A vignette of where
(1) Trinidad and Tobago is,
(2) the EU/UK is,
(3) where Michael Gove may wish us to be post-Brexit,
on the Polluter Pays Principle (PPP), a key environmental principle.
As we shall see, in legal terms, the expansiveness of (1) and (2) contrasts with the potential parsimony of (3).
Now (3) may be better than nothing, as per the European Union (Withdrawal) Bill, i.e, no enforceable environmental principles at all. But that does not mean we should not aspire for more. After all, as we shall see, the PPP is hardly a racy new entrant into environmental law.
Fish Legal v The Information Commissioner, United Utilities, Yorkshire Water and Southern Water (Case C-279/12) – read Opinion of AG Cruz Villalon
In this most recent case concerning access by private individuals to environmental information held by public authorities, the AG grasps the nettlish question of what precisely a public authority is. The issue was a subject of debate because the request for information had been addressed to private companies which manage a public service relating to the environment. The question therefore was whether, even though the companies concerned are private, they may be regarded as “public authorities” for the purposes of the Directive governing access to environmental information (Directive 2003/4).
Clearly the definition of the concept of “public authority” is an issue of importance not just in relation to access to information, but across the board, whether involving EU law or the application of the Human Rights Act 1998 and judicial review in domestic law. Continue reading →
Department for Business, Energy and Industry Strategy v. Information Commissioner and Henney  EWCA Civ 844 , 29 June 2017 – read judgment
As many will know, there are two different systems of freedom of information, the first and better known, the Freedom for Information Act 2000, and the second, the Environmental Information Regulations 2009. From the perspective of the inquirer (Mr Henney, here), the EIRs are the more favourable, and it was the differences between the systems which gave rise to this long-running dispute to do with energy Smart Meters.
The appeal went in favour of Mr Henney, and the Information Commissioner who had ruled in his favour. But the ultimate case is not resolved, as I shall explain.
R (Finch) v. Surrey County Council et al  EWHC 3559 (QB) – read judgment
Environmental Impact Assessment or EIA is the process by which a developer and a planning authority look at whether a particular project is likely to have significant direct or indirect effects on the environment. And an EIA must address a factors such as human health, biodiversity, land, water and climate as well as cultural heritage and landscape.
But how far does the enquiry have to go? This is the very stark question raised by this planning case.
The developer wanted to drill oil from the Horse Hill site in Surrey (see pic) for a production period of 20 years. The crude oil thus won would be tankered offsite for refining by others. The refined product would probably be used for transportation, but also for heat, manufacturing and in the petrochemical industry.
The issue was whether the local authority could stop its EIA lines of enquiry when it had considered the setting up works and the oil production processes, or whether it had to assess the wider climate change implications of long-term use of the oil so produced.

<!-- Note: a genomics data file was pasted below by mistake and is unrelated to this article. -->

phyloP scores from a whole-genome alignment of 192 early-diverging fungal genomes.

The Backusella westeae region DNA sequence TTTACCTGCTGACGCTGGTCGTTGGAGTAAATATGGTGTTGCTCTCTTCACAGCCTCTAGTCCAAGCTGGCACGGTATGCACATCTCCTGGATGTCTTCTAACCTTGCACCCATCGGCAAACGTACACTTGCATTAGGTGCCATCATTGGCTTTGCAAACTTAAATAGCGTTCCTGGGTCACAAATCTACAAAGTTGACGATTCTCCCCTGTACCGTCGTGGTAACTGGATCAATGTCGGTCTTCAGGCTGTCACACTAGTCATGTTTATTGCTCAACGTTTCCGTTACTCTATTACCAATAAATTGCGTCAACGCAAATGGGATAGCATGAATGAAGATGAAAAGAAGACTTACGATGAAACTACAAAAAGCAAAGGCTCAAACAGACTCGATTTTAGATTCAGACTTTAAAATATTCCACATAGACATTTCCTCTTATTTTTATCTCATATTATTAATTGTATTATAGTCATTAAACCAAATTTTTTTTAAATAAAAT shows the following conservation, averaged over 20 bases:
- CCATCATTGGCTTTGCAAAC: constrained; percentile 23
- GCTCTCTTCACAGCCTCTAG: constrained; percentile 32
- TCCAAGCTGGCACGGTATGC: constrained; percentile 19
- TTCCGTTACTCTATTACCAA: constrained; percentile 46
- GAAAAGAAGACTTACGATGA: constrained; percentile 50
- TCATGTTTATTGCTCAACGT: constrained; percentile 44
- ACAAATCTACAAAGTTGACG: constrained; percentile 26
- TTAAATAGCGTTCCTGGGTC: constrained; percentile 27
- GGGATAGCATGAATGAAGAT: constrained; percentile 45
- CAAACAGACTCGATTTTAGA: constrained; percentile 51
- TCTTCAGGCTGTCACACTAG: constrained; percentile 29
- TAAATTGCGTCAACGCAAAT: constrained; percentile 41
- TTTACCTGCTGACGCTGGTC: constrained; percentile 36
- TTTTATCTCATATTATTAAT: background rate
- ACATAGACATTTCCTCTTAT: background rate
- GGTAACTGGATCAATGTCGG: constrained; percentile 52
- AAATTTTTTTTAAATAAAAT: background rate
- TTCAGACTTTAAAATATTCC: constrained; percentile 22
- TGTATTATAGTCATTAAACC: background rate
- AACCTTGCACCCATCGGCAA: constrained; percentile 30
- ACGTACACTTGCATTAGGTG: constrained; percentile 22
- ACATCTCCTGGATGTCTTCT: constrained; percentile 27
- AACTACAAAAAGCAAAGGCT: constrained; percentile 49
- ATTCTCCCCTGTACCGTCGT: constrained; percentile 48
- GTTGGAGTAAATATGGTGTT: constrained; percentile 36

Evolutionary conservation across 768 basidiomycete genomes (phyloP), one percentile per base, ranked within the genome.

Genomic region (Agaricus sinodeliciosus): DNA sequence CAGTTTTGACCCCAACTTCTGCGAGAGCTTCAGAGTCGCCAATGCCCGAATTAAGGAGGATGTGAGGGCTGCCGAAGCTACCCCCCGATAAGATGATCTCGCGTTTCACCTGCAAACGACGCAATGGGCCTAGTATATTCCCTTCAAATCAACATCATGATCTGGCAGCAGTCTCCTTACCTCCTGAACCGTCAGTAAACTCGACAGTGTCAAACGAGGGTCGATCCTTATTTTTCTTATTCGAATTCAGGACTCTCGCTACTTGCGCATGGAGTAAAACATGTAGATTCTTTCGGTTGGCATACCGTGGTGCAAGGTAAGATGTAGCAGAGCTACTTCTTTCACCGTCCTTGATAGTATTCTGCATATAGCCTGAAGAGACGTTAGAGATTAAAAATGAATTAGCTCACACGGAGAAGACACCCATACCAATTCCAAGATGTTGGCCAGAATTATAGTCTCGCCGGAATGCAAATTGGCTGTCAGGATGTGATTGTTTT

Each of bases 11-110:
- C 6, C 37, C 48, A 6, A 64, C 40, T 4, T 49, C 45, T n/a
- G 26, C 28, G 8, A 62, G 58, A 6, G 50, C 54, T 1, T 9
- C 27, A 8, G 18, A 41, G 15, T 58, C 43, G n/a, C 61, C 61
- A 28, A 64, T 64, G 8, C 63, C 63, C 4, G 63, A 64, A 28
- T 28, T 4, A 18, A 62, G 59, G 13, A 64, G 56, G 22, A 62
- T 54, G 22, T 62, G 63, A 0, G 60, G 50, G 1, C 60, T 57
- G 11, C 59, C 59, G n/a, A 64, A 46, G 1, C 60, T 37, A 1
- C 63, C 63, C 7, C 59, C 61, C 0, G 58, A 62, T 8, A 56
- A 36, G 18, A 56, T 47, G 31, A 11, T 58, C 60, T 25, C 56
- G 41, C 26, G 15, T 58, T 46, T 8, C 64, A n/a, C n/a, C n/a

The judge, Holgate J was firmly of the view that the assessment process was limited to the first. Surrey’s EIA process was thus sufficient.
Most now accept that the Earth is fragile, but can the legal system help to secure its future?
Among the ideas currently gaining currency is adding a crime of ecocide to the jurisdiction of the International Criminal Court (ICC). If this idea is accepted, ecocide would join war crimes, aggression, crimes against humanity and genocide as a fifth crime against peace.
The rationale behind the campaign for a crime of ecocide is similar to that of other ecological legal initiatives; namely, that addressing environmental imperatives requires a seismic shift in attitudes, practices and culture, in both the corporate and political spheres. Catastrophes such as Deepwater Horizon highlight the failure of existing mechanisms to ensure that the commercial world’s financial and economic prowess is matched by a duty of care for the planet on which it operates, and the rights of both its current inhabitants and those yet to come.
Fish Legal v Information Commissioner and others (Information rights practice and procedure)  UKUT 52 (AAC) Charles J – read judgment
Water and sewage utility companies are “public authorities” for the purposes of the environmental information regulations, and are bound by them accordingly, the Administrative Appeals Chamber of the Upper Tribunal has ruled.
Fish Legal is the legal arm of the Angling Trust. In 2009 it asked United Utilities Water plc and Yorkshire Water Services Ltd for information relating to discharges, clean-up operations, and emergency overflow. Emily Shirley is a private individual. Again, she asked Southern Water Services Ltd for information relating to sewerage capacity for a planning proposal in her village. All three companies denied that they were under a duty to provide the information under Environmental Information Regulations. Both Fish Legal and Mrs Shirley complained to the Commissioner. In 2010 the Commissioner replied, explaining that as the companies were not public authorities for the purposes of EIR, he had no power to adjudicate the complaints. Continue reading →
This blog is maintained for information purposes only. It is not intended to be a source of legal advice and must not be relied upon as such. Blog posts reflect the views and opinions of their individual authors, not of chambers as a whole.